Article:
If you’re entitled to a loan modification under the federal Home Affordable Modification Program (HAMP), a lender can’t foreclose until they offer it to you. “This reduces your principal or interest rate so your payments add up to a percentage of your gross income or less,” Berkow says.
Eligibility for loan modification is based on the size and date of the mortgage, as well as the participating lender and any proof of hardship. If a lender fails to offer a modification to an eligible borrower before filing a foreclosure action, “they are violating a consent order, which is very serious,” Berkow says. “By bringing this to the bank’s attention, it’s possible to turn things around very quickly with lenders who have not negotiated fairly with a homeowner,” she says.
If you enter into a loan modification, you have to abide by it. “You must be careful to work out a loan modification that you can realistically comply with, otherwise you will be right back at square one, being served papers again,” Berkow says.
Your attorney can help you negotiate the right loan modification for your situation.
The bank fails to pursue the foreclosure action
Recently, Berkow’s firm successfully fought a foreclosure notice on a Manhattan condo where the bank began the foreclosure and then let more than 10 years pass without completing the process. Berkow managed to get a court order to limit the amount of interest the bank could collect, thereby protecting the equity in the property.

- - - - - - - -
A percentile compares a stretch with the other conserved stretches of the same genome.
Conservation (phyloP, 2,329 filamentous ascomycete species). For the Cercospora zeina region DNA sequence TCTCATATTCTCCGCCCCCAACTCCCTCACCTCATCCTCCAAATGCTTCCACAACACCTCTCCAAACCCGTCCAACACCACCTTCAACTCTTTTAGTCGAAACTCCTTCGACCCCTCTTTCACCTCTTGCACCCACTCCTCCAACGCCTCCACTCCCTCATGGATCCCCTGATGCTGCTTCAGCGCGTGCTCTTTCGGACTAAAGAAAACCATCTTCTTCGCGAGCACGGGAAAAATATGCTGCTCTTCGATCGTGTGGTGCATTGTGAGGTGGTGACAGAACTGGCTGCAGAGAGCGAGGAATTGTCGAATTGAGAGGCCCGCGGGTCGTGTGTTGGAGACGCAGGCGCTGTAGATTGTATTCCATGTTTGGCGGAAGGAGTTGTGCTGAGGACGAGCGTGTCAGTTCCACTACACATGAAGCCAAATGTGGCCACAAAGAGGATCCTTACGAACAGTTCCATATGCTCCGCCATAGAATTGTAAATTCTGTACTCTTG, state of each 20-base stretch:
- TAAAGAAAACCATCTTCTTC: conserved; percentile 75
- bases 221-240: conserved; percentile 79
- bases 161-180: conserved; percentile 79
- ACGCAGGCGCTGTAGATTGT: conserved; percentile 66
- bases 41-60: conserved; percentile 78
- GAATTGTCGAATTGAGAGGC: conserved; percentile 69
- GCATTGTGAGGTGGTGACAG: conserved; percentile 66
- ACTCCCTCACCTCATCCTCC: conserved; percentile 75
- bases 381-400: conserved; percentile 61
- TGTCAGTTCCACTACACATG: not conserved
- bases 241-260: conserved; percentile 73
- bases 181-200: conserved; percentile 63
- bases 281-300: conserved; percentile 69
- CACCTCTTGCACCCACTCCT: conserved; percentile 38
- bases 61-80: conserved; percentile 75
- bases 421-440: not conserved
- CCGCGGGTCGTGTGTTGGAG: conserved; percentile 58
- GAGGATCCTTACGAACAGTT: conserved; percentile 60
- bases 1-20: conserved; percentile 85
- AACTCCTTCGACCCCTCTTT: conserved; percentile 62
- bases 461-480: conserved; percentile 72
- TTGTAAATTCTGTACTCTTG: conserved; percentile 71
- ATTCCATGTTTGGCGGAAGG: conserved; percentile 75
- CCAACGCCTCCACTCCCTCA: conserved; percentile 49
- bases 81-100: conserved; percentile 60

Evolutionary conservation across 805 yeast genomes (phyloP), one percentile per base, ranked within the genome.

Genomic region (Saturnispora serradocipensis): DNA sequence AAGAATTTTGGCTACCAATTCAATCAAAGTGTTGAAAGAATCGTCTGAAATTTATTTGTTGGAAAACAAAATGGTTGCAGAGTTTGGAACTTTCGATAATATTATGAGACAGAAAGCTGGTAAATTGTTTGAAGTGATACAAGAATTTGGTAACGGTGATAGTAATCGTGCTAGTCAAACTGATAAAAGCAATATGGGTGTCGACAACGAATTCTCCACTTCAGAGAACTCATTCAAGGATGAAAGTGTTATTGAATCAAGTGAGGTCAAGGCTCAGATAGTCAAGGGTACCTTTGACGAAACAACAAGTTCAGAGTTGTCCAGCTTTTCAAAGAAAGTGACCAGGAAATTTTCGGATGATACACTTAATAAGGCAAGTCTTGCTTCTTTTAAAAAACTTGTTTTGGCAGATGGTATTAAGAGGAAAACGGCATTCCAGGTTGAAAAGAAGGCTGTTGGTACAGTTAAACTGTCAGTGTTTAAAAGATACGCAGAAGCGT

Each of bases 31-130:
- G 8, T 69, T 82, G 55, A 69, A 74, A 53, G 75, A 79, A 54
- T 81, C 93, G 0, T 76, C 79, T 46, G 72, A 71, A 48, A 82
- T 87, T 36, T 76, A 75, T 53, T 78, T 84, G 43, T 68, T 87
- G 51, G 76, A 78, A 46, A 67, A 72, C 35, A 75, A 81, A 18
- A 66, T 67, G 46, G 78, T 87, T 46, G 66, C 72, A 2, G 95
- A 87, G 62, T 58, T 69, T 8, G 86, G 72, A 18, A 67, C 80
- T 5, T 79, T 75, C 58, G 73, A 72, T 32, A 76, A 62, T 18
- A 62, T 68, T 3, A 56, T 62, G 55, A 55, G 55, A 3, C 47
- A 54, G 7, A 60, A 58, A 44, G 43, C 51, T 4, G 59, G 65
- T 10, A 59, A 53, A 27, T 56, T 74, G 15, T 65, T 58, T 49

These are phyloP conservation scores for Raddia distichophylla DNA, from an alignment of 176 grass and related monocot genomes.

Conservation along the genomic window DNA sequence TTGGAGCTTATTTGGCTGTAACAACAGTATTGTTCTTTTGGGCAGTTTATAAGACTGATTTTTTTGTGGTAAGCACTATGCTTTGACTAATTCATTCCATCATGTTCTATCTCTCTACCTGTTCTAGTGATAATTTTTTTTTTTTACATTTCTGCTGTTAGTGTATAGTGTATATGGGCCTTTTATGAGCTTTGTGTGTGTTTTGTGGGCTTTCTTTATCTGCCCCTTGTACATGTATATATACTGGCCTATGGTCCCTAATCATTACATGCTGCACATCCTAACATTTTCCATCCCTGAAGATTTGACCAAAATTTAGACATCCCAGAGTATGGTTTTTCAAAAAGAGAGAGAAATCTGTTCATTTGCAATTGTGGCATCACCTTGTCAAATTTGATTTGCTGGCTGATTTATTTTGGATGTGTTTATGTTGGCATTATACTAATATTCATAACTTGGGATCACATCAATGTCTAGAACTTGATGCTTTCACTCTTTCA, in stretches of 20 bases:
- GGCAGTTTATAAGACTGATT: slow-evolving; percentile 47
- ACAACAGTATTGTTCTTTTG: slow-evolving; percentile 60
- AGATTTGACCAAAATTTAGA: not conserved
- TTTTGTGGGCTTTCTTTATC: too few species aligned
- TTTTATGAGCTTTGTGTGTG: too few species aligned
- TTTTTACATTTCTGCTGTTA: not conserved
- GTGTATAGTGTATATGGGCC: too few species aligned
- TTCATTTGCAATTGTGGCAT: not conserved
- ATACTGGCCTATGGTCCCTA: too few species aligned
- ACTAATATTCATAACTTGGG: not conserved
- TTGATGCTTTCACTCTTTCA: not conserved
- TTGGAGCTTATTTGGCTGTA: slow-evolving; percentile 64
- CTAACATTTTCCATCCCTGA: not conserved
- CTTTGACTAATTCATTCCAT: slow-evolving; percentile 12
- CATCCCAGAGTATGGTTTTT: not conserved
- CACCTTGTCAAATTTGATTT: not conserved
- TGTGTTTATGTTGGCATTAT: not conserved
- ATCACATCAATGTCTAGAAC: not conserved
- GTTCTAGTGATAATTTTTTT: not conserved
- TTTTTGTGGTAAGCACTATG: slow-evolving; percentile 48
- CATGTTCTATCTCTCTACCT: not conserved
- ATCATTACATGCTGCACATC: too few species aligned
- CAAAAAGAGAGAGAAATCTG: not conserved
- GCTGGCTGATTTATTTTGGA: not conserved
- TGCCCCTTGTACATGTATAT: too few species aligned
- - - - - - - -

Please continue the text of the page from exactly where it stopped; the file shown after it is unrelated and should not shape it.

“If they are letting interest accumulate over five to 10 years, that could add up to hundreds of thousands of dollars of interest, which significantly reduces any possible surplus that might be available at a foreclosure sale. This could be a defense in a bank foreclosure by the borrower, because if the bank sits on the case for a long time allowing excessive interest to accumulate it is harmful to the borrower,” she says.
Mediating a deal
Courts require that the lender try to settle the claims. It can take at least two or three sessions of mediation to try to resolve the foreclosure so you can keep your home,” Berkow says.
A resolution might involve stopping or undoing a foreclosure or giving the borrower time to sell the property and agree to a short sale.
If you have reached the point of mediation, make sure you attend the sessions with financial information like tax returns and proof of both your expenses or some other hardship so you can explain that in court.